I’ve argued elsewhere that, in the greater (global) scheme of things, it doesn’t really matter that such ideologically straight-jacketed people exist. They always will. Rather, Hansen (and others on this blog) have argued that powerful vested interests — principally those with a major stake in fossil fuels forever — are far more dangerous. I’d have to agree, especially in the way they are so easily able to use the climate change/nuclear ‘antis’ as their pawns — usually, but not always, inadvertent — to slow the transition to real alternatives to coal, gas and oil (I rank them in that order of danger). But overcoming the influence of these powerful interests will need a lot of political currency, and that can only come by influencing enough sensible but weakly informed sections of society to advocate for the sort of pragmatic action that is in their own best, long-term interest.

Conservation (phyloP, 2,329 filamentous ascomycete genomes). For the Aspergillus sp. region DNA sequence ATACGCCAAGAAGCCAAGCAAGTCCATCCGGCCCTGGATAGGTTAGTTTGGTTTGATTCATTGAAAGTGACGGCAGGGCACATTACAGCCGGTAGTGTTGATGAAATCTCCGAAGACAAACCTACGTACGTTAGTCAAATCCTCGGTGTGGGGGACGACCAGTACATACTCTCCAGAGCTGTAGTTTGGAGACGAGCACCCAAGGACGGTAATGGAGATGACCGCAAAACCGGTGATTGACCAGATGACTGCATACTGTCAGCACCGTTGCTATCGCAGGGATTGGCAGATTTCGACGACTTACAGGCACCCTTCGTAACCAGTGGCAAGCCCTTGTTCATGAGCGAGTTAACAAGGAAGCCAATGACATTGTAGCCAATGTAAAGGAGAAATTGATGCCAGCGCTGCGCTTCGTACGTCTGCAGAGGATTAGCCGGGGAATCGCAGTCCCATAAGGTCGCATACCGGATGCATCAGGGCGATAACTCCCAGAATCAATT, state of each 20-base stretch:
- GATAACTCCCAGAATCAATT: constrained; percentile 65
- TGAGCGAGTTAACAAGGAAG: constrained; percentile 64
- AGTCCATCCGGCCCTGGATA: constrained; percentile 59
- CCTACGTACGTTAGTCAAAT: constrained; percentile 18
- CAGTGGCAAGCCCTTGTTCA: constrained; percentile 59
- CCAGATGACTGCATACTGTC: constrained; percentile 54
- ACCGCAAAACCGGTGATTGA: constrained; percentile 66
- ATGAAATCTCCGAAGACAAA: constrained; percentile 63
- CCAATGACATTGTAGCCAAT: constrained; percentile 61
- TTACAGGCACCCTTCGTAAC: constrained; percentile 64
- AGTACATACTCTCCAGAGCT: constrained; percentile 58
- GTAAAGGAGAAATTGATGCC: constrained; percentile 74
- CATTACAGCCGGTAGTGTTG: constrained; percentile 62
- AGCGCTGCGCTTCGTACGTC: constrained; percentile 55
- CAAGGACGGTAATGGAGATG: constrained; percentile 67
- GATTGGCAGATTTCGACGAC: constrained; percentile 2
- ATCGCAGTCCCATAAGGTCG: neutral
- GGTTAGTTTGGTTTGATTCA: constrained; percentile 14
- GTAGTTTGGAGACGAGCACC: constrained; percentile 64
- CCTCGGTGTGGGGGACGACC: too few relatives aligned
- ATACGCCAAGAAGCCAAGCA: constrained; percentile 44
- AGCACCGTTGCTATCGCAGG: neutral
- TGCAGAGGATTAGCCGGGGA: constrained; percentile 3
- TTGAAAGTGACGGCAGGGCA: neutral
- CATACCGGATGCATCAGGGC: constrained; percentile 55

Okay, so is there a way to get through to these people — or, perhaps more pertinently, to get others to see through them? Yes, I know of at least one method — I’ve tried it many times, and it works. I call it ‘the gentle art of interrogation’ (although I’m hardly the first to use this term).

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Do climate sceptics and anti-nukes matter? or: How I learned to stop worrying and love energy economics

This is a Discussion Thread, because I really want your feedback. But first, some context.

By late 2008, I was pretty stressed about climate change. Working on the science of climate (and other anthropogenic) impacts on natural systems, as I do, I could foresee potentially insurmountable problems for biodiversity and human civilisation this century. A time of consequences. Things looked grim, unless there was a massive change in attitudes towards energy supply and resource sustainability. This was exemplified by my post on the Olduvai Theory and Paul Gilding’s short essay on “The Great Disruption”. I got really annoyed by ‘climate change sceptics’ because I felt they were undermining our collective will (and political capital) to take effective action, using mostly recycled, pseudo-scientific distractions.